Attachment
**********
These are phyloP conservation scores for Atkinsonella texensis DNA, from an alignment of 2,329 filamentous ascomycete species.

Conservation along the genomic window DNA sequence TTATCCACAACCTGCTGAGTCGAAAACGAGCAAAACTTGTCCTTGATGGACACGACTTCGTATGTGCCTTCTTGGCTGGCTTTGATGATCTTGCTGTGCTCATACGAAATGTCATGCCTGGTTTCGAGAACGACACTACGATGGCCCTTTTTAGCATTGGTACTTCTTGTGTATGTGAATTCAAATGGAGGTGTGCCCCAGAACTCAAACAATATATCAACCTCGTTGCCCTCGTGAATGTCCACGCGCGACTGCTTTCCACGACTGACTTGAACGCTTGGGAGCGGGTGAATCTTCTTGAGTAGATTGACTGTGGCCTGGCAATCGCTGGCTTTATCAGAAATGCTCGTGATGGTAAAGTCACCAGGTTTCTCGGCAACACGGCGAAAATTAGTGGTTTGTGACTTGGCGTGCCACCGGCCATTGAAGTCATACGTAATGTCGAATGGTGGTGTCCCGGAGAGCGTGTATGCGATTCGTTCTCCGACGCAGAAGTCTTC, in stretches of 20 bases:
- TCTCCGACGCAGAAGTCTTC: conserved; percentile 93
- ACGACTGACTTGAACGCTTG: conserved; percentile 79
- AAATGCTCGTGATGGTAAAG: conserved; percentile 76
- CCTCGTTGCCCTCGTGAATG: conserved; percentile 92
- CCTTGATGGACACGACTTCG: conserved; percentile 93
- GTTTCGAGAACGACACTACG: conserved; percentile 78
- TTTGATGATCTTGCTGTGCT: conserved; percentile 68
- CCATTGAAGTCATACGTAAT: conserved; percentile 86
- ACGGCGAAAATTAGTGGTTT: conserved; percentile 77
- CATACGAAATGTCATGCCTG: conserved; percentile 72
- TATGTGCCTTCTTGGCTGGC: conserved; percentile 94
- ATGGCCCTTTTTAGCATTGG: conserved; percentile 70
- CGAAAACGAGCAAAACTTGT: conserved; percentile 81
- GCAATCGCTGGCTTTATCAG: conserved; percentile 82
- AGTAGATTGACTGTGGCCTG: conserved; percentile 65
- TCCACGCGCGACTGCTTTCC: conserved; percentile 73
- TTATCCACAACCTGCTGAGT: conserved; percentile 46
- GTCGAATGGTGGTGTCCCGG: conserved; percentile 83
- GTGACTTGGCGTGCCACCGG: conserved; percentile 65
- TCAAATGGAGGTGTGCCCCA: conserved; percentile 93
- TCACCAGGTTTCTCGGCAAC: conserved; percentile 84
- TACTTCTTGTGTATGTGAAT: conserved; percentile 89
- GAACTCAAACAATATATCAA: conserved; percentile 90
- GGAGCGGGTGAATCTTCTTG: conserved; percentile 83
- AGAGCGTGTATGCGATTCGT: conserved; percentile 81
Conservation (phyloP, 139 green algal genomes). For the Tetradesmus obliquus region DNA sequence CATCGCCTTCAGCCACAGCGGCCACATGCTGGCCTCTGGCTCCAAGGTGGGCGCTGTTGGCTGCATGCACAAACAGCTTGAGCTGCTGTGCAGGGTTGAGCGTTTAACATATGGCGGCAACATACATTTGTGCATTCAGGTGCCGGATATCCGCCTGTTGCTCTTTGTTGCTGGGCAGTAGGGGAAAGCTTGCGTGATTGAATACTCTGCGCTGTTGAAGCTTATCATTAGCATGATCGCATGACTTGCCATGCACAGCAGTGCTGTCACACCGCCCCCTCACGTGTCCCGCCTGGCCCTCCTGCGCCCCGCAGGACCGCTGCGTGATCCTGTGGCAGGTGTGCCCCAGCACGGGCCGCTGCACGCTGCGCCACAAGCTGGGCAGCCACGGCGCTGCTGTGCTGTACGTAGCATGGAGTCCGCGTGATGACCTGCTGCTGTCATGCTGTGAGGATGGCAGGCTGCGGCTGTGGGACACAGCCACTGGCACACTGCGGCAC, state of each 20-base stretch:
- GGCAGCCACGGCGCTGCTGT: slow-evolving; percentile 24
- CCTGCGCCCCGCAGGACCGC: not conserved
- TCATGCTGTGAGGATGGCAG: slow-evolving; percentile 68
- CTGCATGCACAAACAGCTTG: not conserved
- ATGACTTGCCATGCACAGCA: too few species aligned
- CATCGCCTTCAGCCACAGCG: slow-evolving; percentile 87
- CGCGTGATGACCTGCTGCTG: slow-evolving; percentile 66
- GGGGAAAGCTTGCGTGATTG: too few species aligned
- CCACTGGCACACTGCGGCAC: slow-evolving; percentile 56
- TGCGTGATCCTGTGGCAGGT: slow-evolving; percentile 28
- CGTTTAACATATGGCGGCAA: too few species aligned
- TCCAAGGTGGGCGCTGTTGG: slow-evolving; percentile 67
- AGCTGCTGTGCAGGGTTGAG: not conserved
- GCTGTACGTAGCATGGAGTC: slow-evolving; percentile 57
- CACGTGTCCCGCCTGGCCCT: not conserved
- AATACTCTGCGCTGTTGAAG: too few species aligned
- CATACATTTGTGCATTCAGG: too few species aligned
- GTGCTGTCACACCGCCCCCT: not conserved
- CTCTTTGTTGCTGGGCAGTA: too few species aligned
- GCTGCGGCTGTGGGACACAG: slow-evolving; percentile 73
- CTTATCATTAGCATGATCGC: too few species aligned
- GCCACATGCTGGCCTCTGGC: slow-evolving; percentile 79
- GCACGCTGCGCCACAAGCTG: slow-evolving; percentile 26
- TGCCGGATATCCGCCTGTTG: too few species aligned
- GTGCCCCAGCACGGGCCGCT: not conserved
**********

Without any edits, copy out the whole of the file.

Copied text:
These are phyloP conservation scores for Atkinsonella texensis DNA, from an alignment of 2,329 filamentous ascomycete species.

Conservation along the genomic window DNA sequence TTATCCACAACCTGCTGAGTCGAAAACGAGCAAAACTTGTCCTTGATGGACACGACTTCGTATGTGCCTTCTTGGCTGGCTTTGATGATCTTGCTGTGCTCATACGAAATGTCATGCCTGGTTTCGAGAACGACACTACGATGGCCCTTTTTAGCATTGGTACTTCTTGTGTATGTGAATTCAAATGGAGGTGTGCCCCAGAACTCAAACAATATATCAACCTCGTTGCCCTCGTGAATGTCCACGCGCGACTGCTTTCCACGACTGACTTGAACGCTTGGGAGCGGGTGAATCTTCTTGAGTAGATTGACTGTGGCCTGGCAATCGCTGGCTTTATCAGAAATGCTCGTGATGGTAAAGTCACCAGGTTTCTCGGCAACACGGCGAAAATTAGTGGTTTGTGACTTGGCGTGCCACCGGCCATTGAAGTCATACGTAATGTCGAATGGTGGTGTCCCGGAGAGCGTGTATGCGATTCGTTCTCCGACGCAGAAGTCTTC, in stretches of 20 bases:
- TCTCCGACGCAGAAGTCTTC: conserved; percentile 93
- ACGACTGACTTGAACGCTTG: conserved; percentile 79
- AAATGCTCGTGATGGTAAAG: conserved; percentile 76
- CCTCGTTGCCCTCGTGAATG: conserved; percentile 92
- CCTTGATGGACACGACTTCG: conserved; percentile 93
- GTTTCGAGAACGACACTACG: conserved; percentile 78
- TTTGATGATCTTGCTGTGCT: conserved; percentile 68
- CCATTGAAGTCATACGTAAT: conserved; percentile 86
- ACGGCGAAAATTAGTGGTTT: conserved; percentile 77
- CATACGAAATGTCATGCCTG: conserved; percentile 72
- TATGTGCCTTCTTGGCTGGC: conserved; percentile 94
- ATGGCCCTTTTTAGCATTGG: conserved; percentile 70
- CGAAAACGAGCAAAACTTGT: conserved; percentile 81
- GCAATCGCTGGCTTTATCAG: conserved; percentile 82
- AGTAGATTGACTGTGGCCTG: conserved; percentile 65
- TCCACGCGCGACTGCTTTCC: conserved; percentile 73
- TTATCCACAACCTGCTGAGT: conserved; percentile 46
- GTCGAATGGTGGTGTCCCGG: conserved; percentile 83
- GTGACTTGGCGTGCCACCGG: conserved; percentile 65
- TCAAATGGAGGTGTGCCCCA: conserved; percentile 93
- TCACCAGGTTTCTCGGCAAC: conserved; percentile 84
- TACTTCTTGTGTATGTGAAT: conserved; percentile 89
- GAACTCAAACAATATATCAA: conserved; percentile 90
- GGAGCGGGTGAATCTTCTTG: conserved; percentile 83
- AGAGCGTGTATGCGATTCGT: conserved; percentile 81
Conservation (phyloP, 139 green algal genomes). For the Tetradesmus obliquus region DNA sequence CATCGCCTTCAGCCACAGCGGCCACATGCTGGCCTCTGGCTCCAAGGTGGGCGCTGTTGGCTGCATGCACAAACAGCTTGAGCTGCTGTGCAGGGTTGAGCGTTTAACATATGGCGGCAACATACATTTGTGCATTCAGGTGCCGGATATCCGCCTGTTGCTCTTTGTTGCTGGGCAGTAGGGGAAAGCTTGCGTGATTGAATACTCTGCGCTGTTGAAGCTTATCATTAGCATGATCGCATGACTTGCCATGCACAGCAGTGCTGTCACACCGCCCCCTCACGTGTCCCGCCTGGCCCTCCTGCGCCCCGCAGGACCGCTGCGTGATCCTGTGGCAGGTGTGCCCCAGCACGGGCCGCTGCACGCTGCGCCACAAGCTGGGCAGCCACGGCGCTGCTGTGCTGTACGTAGCATGGAGTCCGCGTGATGACCTGCTGCTGTCATGCTGTGAGGATGGCAGGCTGCGGCTGTGGGACACAGCCACTGGCACACTGCGGCAC, state of each 20-base stretch:
- GGCAGCCACGGCGCTGCTGT: slow-evolving; percentile 24
- CCTGCGCCCCGCAGGACCGC: not conserved
- TCATGCTGTGAGGATGGCAG: slow-evolving; percentile 68
- CTGCATGCACAAACAGCTTG: not conserved
- ATGACTTGCCATGCACAGCA: too few species aligned
- CATCGCCTTCAGCCACAGCG: slow-evolving; percentile 87
- CGCGTGATGACCTGCTGCTG: slow-evolving; percentile 66
- GGGGAAAGCTTGCGTGATTG: too few species aligned
- CCACTGGCACACTGCGGCAC: slow-evolving; percentile 56
- TGCGTGATCCTGTGGCAGGT: slow-evolving; percentile 28
- CGTTTAACATATGGCGGCAA: too few species aligned
- TCCAAGGTGGGCGCTGTTGG: slow-evolving; percentile 67
- AGCTGCTGTGCAGGGTTGAG: not conserved
- GCTGTACGTAGCATGGAGTC: slow-evolving; percentile 57
- CACGTGTCCCGCCTGGCCCT: not conserved
- AATACTCTGCGCTGTTGAAG: too few species aligned
- CATACATTTGTGCATTCAGG: too few species aligned
- GTGCTGTCACACCGCCCCCT: not conserved
- CTCTTTGTTGCTGGGCAGTA: too few species aligned
- GCTGCGGCTGTGGGACACAG: slow-evolving; percentile 73
- CTTATCATTAGCATGATCGC: too few species aligned
- GCCACATGCTGGCCTCTGGC: slow-evolving; percentile 79
- GCACGCTGCGCCACAAGCTG: slow-evolving; percentile 26
- TGCCGGATATCCGCCTGTTG: too few species aligned
- GTGCCCCAGCACGGGCCGCT: not conserved